CLTH Proposes Adaptive Design for Schools post COVID-19 | ArchDaily

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(CLTH) envisioned a new classroom design method when the school reopened due to the relaxation of the British confinement measures. London's architectural practice released an innovative concept "to help ease the restricted circulation routes within the school and maintain the necessary social distance between students and staff."

With the announcement of the British government's plan to reopen elementary schools from June, CLTH has addressed the challenges of social isolation and safety in these institutions. In fact, the proposed proposal is a temporary vision aimed at "helping to liberate the existing internal school space, reducing the burden on students of the circulation area, and at the same time increasing the airflow that contributes to personal well-being."

Considering how the school will return to normal after our children are locked, my partner Marianne Christiansen inspired me to consider outdoor learning. Danish schools have adopted a tent-like structure for classroom teaching. — CLTH Director Wayne Head

In order to propose an architectural response, CLTH’s concept was based on preliminary research and analysis conducted by its team, and generated “a series of pop-up structures similar to tents, each of which follows the two-meter social distance rule and is adapted to different classroom settings. Adaptability".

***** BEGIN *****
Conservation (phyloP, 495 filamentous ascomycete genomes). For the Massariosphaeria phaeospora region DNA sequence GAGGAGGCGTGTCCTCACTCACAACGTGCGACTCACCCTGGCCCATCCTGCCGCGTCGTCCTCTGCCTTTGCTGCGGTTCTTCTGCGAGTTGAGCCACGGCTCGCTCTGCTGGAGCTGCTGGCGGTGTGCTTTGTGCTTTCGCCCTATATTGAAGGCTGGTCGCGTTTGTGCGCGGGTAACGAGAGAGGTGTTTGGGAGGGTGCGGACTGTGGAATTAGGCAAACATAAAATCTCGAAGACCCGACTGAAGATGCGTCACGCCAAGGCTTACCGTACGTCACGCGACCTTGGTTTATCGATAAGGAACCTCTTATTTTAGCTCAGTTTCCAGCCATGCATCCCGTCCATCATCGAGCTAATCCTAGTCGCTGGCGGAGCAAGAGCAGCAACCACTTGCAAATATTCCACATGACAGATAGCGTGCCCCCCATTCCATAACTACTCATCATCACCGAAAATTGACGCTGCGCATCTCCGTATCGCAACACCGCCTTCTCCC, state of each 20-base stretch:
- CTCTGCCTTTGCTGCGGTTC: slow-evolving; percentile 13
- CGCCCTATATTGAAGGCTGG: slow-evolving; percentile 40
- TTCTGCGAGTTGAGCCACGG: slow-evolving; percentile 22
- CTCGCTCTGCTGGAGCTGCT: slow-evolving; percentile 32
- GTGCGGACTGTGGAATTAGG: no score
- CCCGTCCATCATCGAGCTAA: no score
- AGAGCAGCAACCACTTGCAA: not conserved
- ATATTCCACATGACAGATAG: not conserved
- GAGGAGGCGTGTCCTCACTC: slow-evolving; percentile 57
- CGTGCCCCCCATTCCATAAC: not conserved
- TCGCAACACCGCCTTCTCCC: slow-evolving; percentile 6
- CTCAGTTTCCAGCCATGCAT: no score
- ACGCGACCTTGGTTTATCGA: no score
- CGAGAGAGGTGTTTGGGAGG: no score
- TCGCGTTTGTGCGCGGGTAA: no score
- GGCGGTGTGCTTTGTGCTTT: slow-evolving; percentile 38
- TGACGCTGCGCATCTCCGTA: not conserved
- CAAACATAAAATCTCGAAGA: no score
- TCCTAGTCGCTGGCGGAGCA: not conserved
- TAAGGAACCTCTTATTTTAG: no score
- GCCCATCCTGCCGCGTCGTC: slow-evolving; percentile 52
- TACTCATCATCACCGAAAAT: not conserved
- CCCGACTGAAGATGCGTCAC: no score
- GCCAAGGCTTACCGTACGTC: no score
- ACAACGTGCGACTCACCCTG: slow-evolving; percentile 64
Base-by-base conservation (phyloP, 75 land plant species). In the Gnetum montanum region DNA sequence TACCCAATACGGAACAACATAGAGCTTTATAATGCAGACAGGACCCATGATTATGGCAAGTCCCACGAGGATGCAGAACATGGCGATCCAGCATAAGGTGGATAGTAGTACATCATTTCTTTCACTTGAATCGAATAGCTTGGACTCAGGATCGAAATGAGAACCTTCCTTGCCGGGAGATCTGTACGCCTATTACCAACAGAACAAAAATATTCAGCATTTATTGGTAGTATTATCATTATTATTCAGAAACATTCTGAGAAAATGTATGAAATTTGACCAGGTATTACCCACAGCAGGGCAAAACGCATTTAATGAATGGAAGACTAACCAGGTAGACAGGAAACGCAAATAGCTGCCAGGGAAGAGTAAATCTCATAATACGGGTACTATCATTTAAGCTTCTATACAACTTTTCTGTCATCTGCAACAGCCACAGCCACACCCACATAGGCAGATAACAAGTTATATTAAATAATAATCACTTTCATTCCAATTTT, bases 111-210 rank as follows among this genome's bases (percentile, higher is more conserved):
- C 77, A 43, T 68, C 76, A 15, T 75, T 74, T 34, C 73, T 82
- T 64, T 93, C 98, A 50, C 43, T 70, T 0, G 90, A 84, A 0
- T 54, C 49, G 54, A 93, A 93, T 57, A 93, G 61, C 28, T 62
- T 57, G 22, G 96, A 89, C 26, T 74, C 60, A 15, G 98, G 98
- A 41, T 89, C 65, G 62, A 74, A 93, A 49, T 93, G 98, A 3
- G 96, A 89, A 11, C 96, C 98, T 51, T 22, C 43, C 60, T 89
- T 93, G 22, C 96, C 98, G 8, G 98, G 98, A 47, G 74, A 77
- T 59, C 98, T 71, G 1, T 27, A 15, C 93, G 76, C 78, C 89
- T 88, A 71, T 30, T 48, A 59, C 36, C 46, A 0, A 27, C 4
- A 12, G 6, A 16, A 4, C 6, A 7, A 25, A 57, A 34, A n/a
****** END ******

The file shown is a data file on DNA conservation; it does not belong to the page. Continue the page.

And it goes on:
Then, under the leadership of my colleague Simon Bumstead, our educational design team conducted a series of studies and proposed the use of large tents usually used during festivals to transfer part of the teaching resources to temporary structures In the idea. […] This is by no means our answer to the appearance of the classroom in the future. We want to use this as a catalyst for further discussions and rethink how to design and use schools.

. -CLTH Director Wayne Head

The project uses tents and portable bathroom facilities as well as renewable energy sources (such as PV arrays and solar vacuum tubes) for hot water heating, with the goal of using existing resources that were not used during the pandemic. In addition, faculty, staff and students will be encouraged to establish a clockwise movement inside and outside the building to avoid crossing. This simple and adaptable concept can be applied to different outdoor environments, thus encouraging new practice in public places. In fact, the concept suggests opening streets to people, maximizing the use of residential areas, and encouraging safe community integration.

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